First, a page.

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Lawsuit Says Church Failed to Protect Children from Pedophile Sunday School Teacher

A lawsuit filed Tuesday claims a Southern Baptist church in Amarillo, Texas, was warned that a Sunday school teacher and paid childcare worker was a pedophile, and yet did nothing to keep kids safe.

Parents identified in the lawsuit as Mr. and Mrs. John Doe say Patrick Farmer molested and photographed their two young daughters numerous times before the children finally confided in them. The parents said they went to the church and then to the police.<?xml:namespace prefix = o ns = “urn:schemas-microsoft-com:office:office” />
 
Now 40, Farmer received six years probation in August 2006 after pleading guilty to four counts of sexual indecency with a child. His profile on the Texas Department of Public Safety Sex offender registry describes his victims as females ages 7 and 9.
 
The parents say numerous parents, teachers and others had complained to church leaders that Farmer had engaged in inappropriate sexual touching of children on the church premises. On at least one occasion, the lawsuit claims, parents who complained about Farmer were asked to leave the church.
 
But the parents said they knew none of this when they began attending the 4,400-member congregation in 2000, enrolling their daughters in Farmer’s Sunday school class and other children’s activities.
 
Even after the parents reported their concerns to church leaders, the lawsuit says, the church failed to prevent Farmer from working with children.
 
Between the time they reported Farmer’s behavior to the church and his indictment by a grand jury in July 2005, the parents claim Farmer abused a third victim. The indictment said Farmer’s four offenses occurred Jan. 15, 2001; Oct. 1, 2002; and June 20, 2004.
 
Farmer was a third-grade teacher at <?xml:namespace prefix = st1 ns = “urn:schemas-microsoft-com:office:smarttags” />LakeviewElementary School in 2000 when he applied for a job at ParamountBaptistChurch that gave him even more access to children. Farmer was a teacher only one year for the Canyon Independent School District, but school officials told an Amarillo TV station they couldn’t comment on why he no longer worked for them.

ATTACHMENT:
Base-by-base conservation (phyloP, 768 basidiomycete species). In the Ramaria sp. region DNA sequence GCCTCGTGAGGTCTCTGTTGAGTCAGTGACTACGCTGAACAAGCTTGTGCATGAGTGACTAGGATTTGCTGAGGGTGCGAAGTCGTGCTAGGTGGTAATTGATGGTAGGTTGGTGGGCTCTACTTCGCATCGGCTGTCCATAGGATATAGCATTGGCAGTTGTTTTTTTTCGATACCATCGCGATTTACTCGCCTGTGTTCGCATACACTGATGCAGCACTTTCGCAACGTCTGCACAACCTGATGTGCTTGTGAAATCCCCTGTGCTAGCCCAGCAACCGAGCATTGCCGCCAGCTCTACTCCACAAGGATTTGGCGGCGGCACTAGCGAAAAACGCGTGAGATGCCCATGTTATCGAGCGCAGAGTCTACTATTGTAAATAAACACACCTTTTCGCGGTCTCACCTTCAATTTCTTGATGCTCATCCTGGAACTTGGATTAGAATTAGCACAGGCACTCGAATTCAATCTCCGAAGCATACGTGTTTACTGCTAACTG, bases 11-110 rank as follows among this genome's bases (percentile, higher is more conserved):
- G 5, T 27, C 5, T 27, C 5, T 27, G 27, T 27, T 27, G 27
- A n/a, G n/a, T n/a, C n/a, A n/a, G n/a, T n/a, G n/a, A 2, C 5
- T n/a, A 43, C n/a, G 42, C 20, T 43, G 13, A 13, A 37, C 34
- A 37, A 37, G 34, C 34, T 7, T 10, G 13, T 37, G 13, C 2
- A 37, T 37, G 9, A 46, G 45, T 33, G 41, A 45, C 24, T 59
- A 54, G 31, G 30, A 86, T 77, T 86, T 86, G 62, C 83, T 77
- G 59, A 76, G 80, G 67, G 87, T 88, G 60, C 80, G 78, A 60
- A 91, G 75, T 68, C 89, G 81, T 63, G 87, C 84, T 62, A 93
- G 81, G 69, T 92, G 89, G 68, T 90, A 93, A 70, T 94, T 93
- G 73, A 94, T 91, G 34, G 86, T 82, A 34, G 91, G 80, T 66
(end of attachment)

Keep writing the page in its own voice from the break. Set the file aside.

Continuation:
According to the lawsuit, a church employee asked the school district for a recommendation on whether or not to hire Farmer, and the school district recommended against employing him a position involving children.
 
The church ignored the warning from the school district, the lawsuit alleges, just as it ignored previous warnings from parents.
 
The lawsuit says ParamountBaptistChurch “did not take even the most basic of precautions” to shield children from being molested by Farmer. Instead of requiring multiple adults to be present for children’s activities, it says, the church regularly allowed Farmer to teach Sunday school classes in which he was the only adult present.
 
The parents claim that when they shared their concerns with the church, they were falsely told they were the first to ever complain about Farmer. They said they were assured Farmer would be investigated and steps would be taken to ensure that no future abuse would take place, but left Farmer in positions of supervision and control over children.
 
The lawsuit accuses the church of negligence, premises liability, breach of fiduciary duty and fraud based on reckless conduct.
 
Dave Anderson, executive pastor of ParamountBaptistChurch, said in a statement the allegations are “very serious” and the church is “deeply concerned about what is alleged to have taken place.” Because of the pending lawsuit, Anderson said, he could not comment on specifics of the case.